Immunity to seasonal coronaviruses (such as those that cause common colds), for example, starts declining a couple of weeks after infection. And within a year, some people are vulnerable to reinfection. That observation is disconcerting when experts say it is unlikely we will have a vaccine for COVID-19 within 18 months. But studies of SARS-CoV—the virus that causes severe acute respiratory syndrome, or SARS, which shares a considerable amount of its genetic material with SARS-CoV-2—are more promising. Antibody testing shows SARS-CoV immunity peaks at around four months and offers protection for roughly two to three years. As Preeti Malani, chief health officer and a professor of medicine at the University of Michigan, said in a video interview with JAMA Editor in Chief Howard Bauchner,this period presents “a pretty good time line for thinking about vaccines and therapeutics” for COVID-19.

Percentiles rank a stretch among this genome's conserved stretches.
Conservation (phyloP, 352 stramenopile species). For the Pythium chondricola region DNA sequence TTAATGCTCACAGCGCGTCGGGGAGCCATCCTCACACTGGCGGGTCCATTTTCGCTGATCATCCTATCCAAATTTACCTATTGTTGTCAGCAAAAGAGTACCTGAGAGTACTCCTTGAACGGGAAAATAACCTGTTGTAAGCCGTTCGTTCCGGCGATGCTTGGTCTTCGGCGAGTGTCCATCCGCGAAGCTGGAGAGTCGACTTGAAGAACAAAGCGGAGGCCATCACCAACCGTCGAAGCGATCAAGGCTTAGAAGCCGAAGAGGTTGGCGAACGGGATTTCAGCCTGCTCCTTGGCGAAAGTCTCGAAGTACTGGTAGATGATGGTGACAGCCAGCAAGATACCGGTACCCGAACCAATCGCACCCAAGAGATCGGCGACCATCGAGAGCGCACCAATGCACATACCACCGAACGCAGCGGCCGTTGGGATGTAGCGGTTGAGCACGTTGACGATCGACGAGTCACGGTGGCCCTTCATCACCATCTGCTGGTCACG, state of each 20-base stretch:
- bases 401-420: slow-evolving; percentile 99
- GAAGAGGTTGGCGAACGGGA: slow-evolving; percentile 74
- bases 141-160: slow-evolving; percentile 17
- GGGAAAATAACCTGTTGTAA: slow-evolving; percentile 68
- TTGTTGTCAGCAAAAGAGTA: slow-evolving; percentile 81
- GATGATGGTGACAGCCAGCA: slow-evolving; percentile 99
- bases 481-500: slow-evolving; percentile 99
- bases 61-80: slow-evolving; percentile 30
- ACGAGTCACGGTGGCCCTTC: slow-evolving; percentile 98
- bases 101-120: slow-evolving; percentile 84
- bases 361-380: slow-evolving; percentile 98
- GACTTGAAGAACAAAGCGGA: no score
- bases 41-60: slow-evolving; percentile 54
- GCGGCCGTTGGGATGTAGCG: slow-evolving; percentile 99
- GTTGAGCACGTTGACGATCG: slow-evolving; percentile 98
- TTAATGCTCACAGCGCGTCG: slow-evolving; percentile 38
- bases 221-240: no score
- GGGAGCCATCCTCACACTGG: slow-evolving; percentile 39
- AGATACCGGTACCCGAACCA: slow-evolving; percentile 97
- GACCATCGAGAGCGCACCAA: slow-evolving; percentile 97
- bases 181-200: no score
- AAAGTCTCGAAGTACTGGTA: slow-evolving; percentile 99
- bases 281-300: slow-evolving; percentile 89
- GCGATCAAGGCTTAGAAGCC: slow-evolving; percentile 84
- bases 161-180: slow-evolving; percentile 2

Even if the antibodies stick around in the body, however, it is not yet certain that they will prevent future infection. What we want, Bowdish says, are neutralizing antibodies. These are the proteins that reduce and prevent infection by binding to the part of a virus that connects to and “unlocks” host cells. They are relatively easy to detect, and they are far easier for vaccine developers to generate than the alternative: the immune system’s T cells. In contrast, nonneutralizing antibodies still recognize parts of the pathogen, but they do not bind effectively and so do not prevent it from invading cells.